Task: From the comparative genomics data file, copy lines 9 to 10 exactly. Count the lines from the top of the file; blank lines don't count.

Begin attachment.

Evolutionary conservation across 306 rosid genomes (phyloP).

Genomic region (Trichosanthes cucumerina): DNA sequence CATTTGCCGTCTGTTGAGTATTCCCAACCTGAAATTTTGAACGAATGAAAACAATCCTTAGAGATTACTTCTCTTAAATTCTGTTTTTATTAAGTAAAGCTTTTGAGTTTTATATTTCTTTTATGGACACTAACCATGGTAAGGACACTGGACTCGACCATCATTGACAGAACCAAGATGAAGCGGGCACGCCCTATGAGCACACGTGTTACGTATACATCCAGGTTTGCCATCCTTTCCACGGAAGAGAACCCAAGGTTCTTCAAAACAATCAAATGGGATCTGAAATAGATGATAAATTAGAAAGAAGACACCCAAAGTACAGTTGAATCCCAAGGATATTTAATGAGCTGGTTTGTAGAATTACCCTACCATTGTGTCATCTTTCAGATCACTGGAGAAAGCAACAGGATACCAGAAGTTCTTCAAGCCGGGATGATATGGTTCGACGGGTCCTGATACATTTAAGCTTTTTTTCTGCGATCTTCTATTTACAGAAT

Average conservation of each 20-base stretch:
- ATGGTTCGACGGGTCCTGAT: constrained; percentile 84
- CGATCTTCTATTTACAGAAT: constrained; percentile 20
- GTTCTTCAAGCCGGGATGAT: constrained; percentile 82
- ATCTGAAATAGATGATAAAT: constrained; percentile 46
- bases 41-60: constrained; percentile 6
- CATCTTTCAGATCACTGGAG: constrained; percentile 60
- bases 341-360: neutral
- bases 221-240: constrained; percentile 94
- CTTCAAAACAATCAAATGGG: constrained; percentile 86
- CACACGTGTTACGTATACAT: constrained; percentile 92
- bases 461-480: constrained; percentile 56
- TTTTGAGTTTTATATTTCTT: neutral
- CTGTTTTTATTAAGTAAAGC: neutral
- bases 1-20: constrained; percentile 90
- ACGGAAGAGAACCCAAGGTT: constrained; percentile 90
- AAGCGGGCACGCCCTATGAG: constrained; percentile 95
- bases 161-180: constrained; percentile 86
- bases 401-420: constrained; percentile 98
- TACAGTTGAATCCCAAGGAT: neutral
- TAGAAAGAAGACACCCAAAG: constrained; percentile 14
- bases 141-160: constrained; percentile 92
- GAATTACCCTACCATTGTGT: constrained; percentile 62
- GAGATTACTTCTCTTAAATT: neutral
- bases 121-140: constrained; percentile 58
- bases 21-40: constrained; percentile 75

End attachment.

- CATCTTTCAGATCACTGGAG: constrained; percentile 60
- bases 341-360: neutral